Barry Hannah was anything but in-between. He was obsessed with the best and the worst of both his region and country. He was such a remarkable and original voice, that he is often dubbed, “the second king of Mississippi literature.” His posthumous collection, Long, Last, Happy: New and Collected Stories is called a “defiant and wholly original valediction.”
John Oliver Hodges writes:
“Long, Last, Happy is populated with many wives and motorcycles, for wives and motorcycles do have a few joyous points in common, and Mr. Hannah was all about joy. Yet if happiness is the flip side of hell, the two poles mixed with him. He was the least lukewarm dude you were likely to meet.”
Michael Schaub writes:
“Barry Hannah was a lit firecracker in a whiskey bottle, and no one who’s ever experienced his work can forget it. I was 16 when I first read Airships, Hannah’s debut short story collection. It was like hearing Bob Dylan for the first time, if Dylan had been an unrestrained, funny as hell, bourbon-soaked Southerner. And while I’d read my Faulkner and grew up two states away from Hannah’s beloved Mississippi, I’d never realized Southern literature — any literature — could do this before. If Barry Hannah’s fiction didn’t change my life, exactly, it made it more fun — and probably saved me from an intolerable teenage Sartre and Camus phase.”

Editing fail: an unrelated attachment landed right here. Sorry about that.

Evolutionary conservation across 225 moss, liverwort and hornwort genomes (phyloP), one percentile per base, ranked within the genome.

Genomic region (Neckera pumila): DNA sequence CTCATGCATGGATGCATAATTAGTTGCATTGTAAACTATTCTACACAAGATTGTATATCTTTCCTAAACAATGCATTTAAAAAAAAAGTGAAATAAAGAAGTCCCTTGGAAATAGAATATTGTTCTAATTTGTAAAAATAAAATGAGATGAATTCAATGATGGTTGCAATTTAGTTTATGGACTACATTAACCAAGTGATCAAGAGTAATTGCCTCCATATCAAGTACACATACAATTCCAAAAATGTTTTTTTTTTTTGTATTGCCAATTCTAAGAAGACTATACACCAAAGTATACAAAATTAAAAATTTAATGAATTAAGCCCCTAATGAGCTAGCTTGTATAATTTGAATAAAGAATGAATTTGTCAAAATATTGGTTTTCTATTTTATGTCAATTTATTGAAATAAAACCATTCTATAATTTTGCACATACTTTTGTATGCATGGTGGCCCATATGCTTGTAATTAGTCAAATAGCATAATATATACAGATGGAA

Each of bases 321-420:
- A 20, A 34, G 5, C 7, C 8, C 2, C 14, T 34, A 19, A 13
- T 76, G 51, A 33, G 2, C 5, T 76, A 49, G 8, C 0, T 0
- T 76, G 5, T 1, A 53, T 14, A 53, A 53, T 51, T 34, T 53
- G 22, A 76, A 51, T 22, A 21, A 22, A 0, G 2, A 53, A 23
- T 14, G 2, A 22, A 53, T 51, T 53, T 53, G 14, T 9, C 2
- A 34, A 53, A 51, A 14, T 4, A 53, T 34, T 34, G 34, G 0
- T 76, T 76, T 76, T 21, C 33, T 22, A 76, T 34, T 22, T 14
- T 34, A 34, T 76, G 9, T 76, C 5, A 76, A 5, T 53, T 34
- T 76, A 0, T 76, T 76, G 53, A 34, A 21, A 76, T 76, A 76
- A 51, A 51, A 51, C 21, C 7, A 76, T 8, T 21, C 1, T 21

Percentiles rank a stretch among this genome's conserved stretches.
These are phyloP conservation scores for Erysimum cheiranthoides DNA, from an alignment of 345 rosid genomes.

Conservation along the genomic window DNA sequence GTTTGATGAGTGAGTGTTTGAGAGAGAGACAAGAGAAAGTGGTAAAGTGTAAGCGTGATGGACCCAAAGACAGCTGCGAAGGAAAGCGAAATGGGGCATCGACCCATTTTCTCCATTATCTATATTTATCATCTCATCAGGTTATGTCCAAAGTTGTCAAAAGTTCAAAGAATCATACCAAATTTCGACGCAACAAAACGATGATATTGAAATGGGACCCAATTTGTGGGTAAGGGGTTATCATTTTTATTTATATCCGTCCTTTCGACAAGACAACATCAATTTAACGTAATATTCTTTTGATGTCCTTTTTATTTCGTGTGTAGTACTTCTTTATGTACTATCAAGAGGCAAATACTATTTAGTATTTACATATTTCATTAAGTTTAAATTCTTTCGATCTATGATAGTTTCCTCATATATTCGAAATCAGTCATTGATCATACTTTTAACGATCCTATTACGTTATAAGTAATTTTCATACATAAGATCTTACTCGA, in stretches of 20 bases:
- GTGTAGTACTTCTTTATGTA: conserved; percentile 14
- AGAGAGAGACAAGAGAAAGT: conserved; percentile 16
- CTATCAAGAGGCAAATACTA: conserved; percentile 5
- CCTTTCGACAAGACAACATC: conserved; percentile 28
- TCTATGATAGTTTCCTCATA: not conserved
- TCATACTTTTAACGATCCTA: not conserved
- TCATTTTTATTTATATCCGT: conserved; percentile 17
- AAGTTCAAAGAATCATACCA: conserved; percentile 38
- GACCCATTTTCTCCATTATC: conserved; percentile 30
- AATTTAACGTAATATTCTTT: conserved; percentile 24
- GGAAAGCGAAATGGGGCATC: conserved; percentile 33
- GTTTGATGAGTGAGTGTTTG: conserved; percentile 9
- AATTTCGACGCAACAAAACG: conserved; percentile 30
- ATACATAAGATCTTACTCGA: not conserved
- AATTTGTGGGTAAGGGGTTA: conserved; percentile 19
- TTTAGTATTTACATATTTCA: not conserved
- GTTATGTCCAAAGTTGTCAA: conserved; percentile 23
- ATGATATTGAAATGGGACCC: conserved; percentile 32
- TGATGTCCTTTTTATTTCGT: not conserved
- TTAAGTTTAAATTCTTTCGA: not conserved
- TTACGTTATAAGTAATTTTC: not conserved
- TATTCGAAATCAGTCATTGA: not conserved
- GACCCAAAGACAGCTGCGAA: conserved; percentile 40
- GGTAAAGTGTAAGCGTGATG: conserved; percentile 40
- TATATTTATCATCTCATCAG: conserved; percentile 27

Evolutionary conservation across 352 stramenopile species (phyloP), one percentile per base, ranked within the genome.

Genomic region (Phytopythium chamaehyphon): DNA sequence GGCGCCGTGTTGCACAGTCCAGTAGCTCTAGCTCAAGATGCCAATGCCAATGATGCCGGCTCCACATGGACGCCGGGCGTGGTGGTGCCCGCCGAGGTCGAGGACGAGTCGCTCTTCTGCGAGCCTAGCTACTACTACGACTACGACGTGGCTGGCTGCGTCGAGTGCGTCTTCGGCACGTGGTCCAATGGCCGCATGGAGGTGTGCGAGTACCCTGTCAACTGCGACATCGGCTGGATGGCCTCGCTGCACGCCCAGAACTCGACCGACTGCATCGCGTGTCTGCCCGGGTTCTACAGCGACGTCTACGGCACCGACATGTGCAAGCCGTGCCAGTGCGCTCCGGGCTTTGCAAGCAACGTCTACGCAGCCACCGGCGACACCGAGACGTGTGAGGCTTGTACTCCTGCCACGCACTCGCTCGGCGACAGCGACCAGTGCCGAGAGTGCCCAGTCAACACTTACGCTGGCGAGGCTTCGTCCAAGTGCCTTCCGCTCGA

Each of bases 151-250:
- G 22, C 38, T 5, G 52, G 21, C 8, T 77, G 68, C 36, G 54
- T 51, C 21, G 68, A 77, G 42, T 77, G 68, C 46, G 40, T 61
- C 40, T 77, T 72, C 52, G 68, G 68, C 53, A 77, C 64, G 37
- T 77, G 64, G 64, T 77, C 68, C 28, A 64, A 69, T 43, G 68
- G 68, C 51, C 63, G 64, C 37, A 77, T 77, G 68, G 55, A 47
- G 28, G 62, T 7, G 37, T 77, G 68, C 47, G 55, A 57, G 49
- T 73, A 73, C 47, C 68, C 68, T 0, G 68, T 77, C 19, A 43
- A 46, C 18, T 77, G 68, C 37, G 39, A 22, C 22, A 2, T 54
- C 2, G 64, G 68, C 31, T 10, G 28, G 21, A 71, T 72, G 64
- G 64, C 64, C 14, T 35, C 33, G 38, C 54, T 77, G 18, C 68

A few years before he died. Video taken by John Oliver Hodges.